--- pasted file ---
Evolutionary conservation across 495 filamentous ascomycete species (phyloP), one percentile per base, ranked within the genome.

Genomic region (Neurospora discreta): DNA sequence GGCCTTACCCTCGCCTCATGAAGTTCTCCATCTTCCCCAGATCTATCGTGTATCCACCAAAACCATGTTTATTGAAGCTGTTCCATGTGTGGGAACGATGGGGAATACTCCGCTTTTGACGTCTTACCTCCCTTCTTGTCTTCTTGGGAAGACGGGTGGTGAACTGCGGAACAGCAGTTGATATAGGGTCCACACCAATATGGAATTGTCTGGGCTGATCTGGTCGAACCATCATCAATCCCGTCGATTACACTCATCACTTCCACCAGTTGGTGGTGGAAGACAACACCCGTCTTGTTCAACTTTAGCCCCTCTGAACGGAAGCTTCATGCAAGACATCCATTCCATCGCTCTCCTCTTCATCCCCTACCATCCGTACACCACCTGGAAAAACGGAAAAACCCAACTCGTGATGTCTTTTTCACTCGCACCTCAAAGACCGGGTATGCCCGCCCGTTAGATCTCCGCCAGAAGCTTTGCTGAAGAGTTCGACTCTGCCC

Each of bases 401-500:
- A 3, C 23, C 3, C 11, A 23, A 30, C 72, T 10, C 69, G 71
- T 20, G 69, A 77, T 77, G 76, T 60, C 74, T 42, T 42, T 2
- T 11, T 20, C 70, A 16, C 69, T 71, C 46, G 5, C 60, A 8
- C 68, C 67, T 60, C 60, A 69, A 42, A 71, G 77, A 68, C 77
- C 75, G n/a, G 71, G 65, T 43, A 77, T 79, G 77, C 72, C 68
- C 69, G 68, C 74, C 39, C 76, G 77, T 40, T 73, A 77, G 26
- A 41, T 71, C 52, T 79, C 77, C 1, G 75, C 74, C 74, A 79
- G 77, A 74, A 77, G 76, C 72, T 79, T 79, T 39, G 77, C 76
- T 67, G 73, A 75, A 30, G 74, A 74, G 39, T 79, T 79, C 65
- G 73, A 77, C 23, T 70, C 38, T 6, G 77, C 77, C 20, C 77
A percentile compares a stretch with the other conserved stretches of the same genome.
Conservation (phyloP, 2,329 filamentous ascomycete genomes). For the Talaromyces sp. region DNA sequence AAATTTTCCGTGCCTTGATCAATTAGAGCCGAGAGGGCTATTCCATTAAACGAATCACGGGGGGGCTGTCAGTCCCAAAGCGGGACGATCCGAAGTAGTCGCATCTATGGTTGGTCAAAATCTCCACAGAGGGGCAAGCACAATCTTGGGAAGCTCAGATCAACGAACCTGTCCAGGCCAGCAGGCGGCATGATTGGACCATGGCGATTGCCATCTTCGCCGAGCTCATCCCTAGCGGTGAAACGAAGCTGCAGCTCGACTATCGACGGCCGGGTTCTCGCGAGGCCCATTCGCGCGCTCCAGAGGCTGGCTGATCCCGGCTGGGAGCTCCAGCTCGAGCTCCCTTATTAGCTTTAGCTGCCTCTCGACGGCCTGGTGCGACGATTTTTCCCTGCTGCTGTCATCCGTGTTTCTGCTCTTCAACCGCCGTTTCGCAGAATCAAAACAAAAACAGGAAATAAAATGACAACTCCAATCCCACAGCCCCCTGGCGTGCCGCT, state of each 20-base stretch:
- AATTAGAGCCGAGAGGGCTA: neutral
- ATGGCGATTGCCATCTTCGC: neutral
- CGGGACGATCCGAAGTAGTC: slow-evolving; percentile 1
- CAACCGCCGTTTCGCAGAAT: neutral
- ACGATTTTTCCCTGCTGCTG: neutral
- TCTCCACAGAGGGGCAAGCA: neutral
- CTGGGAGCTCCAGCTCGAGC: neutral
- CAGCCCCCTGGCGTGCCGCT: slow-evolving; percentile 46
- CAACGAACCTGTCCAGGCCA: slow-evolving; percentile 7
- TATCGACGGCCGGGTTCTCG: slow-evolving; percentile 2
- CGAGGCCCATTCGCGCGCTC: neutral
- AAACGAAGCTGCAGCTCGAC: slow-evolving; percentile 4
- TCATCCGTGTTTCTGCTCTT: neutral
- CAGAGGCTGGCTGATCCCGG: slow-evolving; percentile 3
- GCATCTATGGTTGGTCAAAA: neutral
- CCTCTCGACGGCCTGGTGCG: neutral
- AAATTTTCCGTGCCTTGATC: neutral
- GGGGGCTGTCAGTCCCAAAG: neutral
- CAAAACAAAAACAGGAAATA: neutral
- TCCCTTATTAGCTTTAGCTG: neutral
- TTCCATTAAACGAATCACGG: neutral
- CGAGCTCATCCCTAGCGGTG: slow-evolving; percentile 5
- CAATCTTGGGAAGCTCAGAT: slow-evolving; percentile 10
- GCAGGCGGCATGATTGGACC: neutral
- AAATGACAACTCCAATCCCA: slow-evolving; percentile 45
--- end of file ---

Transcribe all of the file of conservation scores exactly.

Evolutionary conservation across 495 filamentous ascomycete species (phyloP), one percentile per base, ranked within the genome.

Genomic region (Neurospora discreta): DNA sequence GGCCTTACCCTCGCCTCATGAAGTTCTCCATCTTCCCCAGATCTATCGTGTATCCACCAAAACCATGTTTATTGAAGCTGTTCCATGTGTGGGAACGATGGGGAATACTCCGCTTTTGACGTCTTACCTCCCTTCTTGTCTTCTTGGGAAGACGGGTGGTGAACTGCGGAACAGCAGTTGATATAGGGTCCACACCAATATGGAATTGTCTGGGCTGATCTGGTCGAACCATCATCAATCCCGTCGATTACACTCATCACTTCCACCAGTTGGTGGTGGAAGACAACACCCGTCTTGTTCAACTTTAGCCCCTCTGAACGGAAGCTTCATGCAAGACATCCATTCCATCGCTCTCCTCTTCATCCCCTACCATCCGTACACCACCTGGAAAAACGGAAAAACCCAACTCGTGATGTCTTTTTCACTCGCACCTCAAAGACCGGGTATGCCCGCCCGTTAGATCTCCGCCAGAAGCTTTGCTGAAGAGTTCGACTCTGCCC

Each of bases 401-500:
- A 3, C 23, C 3, C 11, A 23, A 30, C 72, T 10, C 69, G 71
- T 20, G 69, A 77, T 77, G 76, T 60, C 74, T 42, T 42, T 2
- T 11, T 20, C 70, A 16, C 69, T 71, C 46, G 5, C 60, A 8
- C 68, C 67, T 60, C 60, A 69, A 42, A 71, G 77, A 68, C 77
- C 75, G n/a, G 71, G 65, T 43, A 77, T 79, G 77, C 72, C 68
- C 69, G 68, C 74, C 39, C 76, G 77, T 40, T 73, A 77, G 26
- A 41, T 71, C 52, T 79, C 77, C 1, G 75, C 74, C 74, A 79
- G 77, A 74, A 77, G 76, C 72, T 79, T 79, T 39, G 77, C 76
- T 67, G 73, A 75, A 30, G 74, A 74, G 39, T 79, T 79, C 65
- G 73, A 77, C 23, T 70, C 38, T 6, G 77, C 77, C 20, C 77
A percentile compares a stretch with the other conserved stretches of the same genome.
Conservation (phyloP, 2,329 filamentous ascomycete genomes). For the Talaromyces sp. region DNA sequence AAATTTTCCGTGCCTTGATCAATTAGAGCCGAGAGGGCTATTCCATTAAACGAATCACGGGGGGGCTGTCAGTCCCAAAGCGGGACGATCCGAAGTAGTCGCATCTATGGTTGGTCAAAATCTCCACAGAGGGGCAAGCACAATCTTGGGAAGCTCAGATCAACGAACCTGTCCAGGCCAGCAGGCGGCATGATTGGACCATGGCGATTGCCATCTTCGCCGAGCTCATCCCTAGCGGTGAAACGAAGCTGCAGCTCGACTATCGACGGCCGGGTTCTCGCGAGGCCCATTCGCGCGCTCCAGAGGCTGGCTGATCCCGGCTGGGAGCTCCAGCTCGAGCTCCCTTATTAGCTTTAGCTGCCTCTCGACGGCCTGGTGCGACGATTTTTCCCTGCTGCTGTCATCCGTGTTTCTGCTCTTCAACCGCCGTTTCGCAGAATCAAAACAAAAACAGGAAATAAAATGACAACTCCAATCCCACAGCCCCCTGGCGTGCCGCT, state of each 20-base stretch:
- AATTAGAGCCGAGAGGGCTA: neutral
- ATGGCGATTGCCATCTTCGC: neutral
- CGGGACGATCCGAAGTAGTC: slow-evolving; percentile 1
- CAACCGCCGTTTCGCAGAAT: neutral
- ACGATTTTTCCCTGCTGCTG: neutral
- TCTCCACAGAGGGGCAAGCA: neutral
- CTGGGAGCTCCAGCTCGAGC: neutral
- CAGCCCCCTGGCGTGCCGCT: slow-evolving; percentile 46
- CAACGAACCTGTCCAGGCCA: slow-evolving; percentile 7
- TATCGACGGCCGGGTTCTCG: slow-evolving; percentile 2
- CGAGGCCCATTCGCGCGCTC: neutral
- AAACGAAGCTGCAGCTCGAC: slow-evolving; percentile 4
- TCATCCGTGTTTCTGCTCTT: neutral
- CAGAGGCTGGCTGATCCCGG: slow-evolving; percentile 3
- GCATCTATGGTTGGTCAAAA: neutral
- CCTCTCGACGGCCTGGTGCG: neutral
- AAATTTTCCGTGCCTTGATC: neutral
- GGGGGCTGTCAGTCCCAAAG: neutral
- CAAAACAAAAACAGGAAATA: neutral
- TCCCTTATTAGCTTTAGCTG: neutral
- TTCCATTAAACGAATCACGG: neutral
- CGAGCTCATCCCTAGCGGTG: slow-evolving; percentile 5
- CAATCTTGGGAAGCTCAGAT: slow-evolving; percentile 10
- GCAGGCGGCATGATTGGACC: neutral
- AAATGACAACTCCAATCCCA: slow-evolving; percentile 45